Plagued by chronic undernourishment and the ongoing effects of COVID-19, countries within Asia and the Pacific are desperate for a rebound. The overwhelming levels of malnutrition and poverty will require action and creative innovations such as big data, digital economy and mobile technology to overcome the myriad challenges of food insecurity. Such transformations could be as simple as the adoption of a smartphone into the hands of a smallholder farmer. This opens an immediate entry port to invaluable resources that can help farmers manage their operations more effectively so that they can gain a stable income and overcome the many multi-faceted challenges they face every day. With the right vision, reimagining smartphone technology can make a massive positive difference for smallholder farmers around the world. By channeling insights, information and opportunity down to a swipe on a screen, smallholder farmers can increasingly access the resources they need to thrive

Agricultural innovation can also reduce back-breaking drudgery whilst regional food chains can benefit from technology such as drones, satellite imagery, big data and block chains. While drones or unmanned aerial vehicles (UAVs) can be an intimidating technological leap for farmers new to such innovations, their true value lies in the ability to quickly and efficiently gather and analyze information on assets, geography, infrastructure and environment data that can be used to exponentially maximize revenue. Boasting real-time results and relatively low costs (compared to other data gathering options), UAVs lend themselves to frequent and immediate updates about very detailed plant conditions without ever stepping foot in the field. 

Knowing the origin of a food product and obtaining proof that it adhered to quality and sustainability standards are two of the most vital pieces of information that consumers demand. In response to these advances, policy makers must now adapt to new technology and improve mechanisms dedicated to shared information in order to develop a much better global system for integrating information about agriculture, ecosystem services, markets and human populations in real time. If current trends in population growth, diets, crop yields and climate change continue, countries within Asia and the Pacific will soon find themselves with even less paths to food security. Fortunately, there are still various changes that can be made to mitigate (and even reverse) this course.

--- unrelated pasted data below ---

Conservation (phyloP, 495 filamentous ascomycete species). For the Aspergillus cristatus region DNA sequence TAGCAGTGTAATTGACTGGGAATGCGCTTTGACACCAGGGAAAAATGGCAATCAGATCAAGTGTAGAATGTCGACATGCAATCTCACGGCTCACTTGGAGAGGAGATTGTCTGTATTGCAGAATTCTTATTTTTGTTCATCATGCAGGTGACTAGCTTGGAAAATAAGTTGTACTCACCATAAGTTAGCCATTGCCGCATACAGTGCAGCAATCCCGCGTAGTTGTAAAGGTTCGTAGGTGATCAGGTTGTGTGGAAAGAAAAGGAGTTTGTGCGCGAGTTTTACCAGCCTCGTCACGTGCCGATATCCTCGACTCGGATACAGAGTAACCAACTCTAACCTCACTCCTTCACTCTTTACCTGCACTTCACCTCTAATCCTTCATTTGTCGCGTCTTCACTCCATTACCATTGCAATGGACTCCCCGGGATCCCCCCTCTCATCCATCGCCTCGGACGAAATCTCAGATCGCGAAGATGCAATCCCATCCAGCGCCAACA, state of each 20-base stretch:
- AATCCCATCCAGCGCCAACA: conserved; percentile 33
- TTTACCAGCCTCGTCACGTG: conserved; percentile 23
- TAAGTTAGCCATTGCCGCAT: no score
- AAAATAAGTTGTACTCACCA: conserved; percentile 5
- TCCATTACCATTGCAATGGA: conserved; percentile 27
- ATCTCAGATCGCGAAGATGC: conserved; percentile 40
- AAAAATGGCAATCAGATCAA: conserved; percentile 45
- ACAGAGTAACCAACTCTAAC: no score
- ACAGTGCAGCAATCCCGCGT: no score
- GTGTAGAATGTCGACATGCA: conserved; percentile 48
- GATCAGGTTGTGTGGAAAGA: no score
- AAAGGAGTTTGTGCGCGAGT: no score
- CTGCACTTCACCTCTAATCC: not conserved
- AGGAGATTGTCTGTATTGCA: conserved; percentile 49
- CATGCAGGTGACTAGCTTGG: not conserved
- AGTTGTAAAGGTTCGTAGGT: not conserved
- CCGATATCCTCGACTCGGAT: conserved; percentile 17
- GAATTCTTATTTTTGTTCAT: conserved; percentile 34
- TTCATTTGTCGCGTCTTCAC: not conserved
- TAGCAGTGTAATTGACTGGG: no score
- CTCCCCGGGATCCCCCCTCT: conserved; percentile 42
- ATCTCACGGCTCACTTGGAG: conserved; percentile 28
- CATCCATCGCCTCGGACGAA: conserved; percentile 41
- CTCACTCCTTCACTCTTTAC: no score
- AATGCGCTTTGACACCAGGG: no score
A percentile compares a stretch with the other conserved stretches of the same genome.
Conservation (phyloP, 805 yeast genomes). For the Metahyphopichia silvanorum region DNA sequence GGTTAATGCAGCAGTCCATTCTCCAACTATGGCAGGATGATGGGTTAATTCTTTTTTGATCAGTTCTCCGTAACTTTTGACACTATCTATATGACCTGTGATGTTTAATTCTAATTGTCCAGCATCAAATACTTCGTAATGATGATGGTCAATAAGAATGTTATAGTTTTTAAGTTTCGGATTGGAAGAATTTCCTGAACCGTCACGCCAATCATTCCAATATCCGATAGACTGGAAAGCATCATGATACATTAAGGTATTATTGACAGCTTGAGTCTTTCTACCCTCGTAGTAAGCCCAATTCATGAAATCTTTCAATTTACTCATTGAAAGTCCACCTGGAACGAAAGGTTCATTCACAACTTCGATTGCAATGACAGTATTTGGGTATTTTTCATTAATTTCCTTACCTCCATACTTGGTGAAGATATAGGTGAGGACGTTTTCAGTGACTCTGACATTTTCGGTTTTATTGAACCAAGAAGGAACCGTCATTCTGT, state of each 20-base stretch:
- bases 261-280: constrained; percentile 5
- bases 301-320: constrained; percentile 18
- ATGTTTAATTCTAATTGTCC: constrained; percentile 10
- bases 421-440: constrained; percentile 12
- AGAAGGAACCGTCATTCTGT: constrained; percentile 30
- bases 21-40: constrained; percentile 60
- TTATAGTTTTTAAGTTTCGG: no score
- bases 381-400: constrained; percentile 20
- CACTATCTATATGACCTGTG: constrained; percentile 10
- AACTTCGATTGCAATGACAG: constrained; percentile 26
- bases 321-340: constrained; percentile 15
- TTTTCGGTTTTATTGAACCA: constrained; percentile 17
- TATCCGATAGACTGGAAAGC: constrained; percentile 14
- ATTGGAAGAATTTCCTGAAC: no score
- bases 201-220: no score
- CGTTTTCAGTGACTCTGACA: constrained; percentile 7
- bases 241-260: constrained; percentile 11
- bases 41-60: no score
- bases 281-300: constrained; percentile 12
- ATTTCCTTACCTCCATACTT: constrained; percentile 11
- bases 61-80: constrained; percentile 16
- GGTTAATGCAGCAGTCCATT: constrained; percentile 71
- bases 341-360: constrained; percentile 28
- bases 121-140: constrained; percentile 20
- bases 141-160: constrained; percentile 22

First, the amount of food per person that needs to be produced can be brought down by eliminating waste in supply chains, ensuring more equitable access to food and moving to more resource-efficient vegetable-rich diets. Secondly, global agriculture represents a major opportunity for mitigating climate change through a wide range of practices that increase the efficiency of carbon and nitrogen management (for example, livestock feeding regimes that reduce methane emissions) or sequester carbon (for example, agroforestry). 

Finally, agriculture innovation, including better management of soil, water and other resources — and careful matching of crops to environments — can help adapt food systems to climate change. Technology and innovative policy have an essential role to play in meeting the challenge of elevating countries within Asia and the Pacific into an operating space of food security. Given the already devastating conditions for many livelihoods and ecosystems, we need to take urgent action. 

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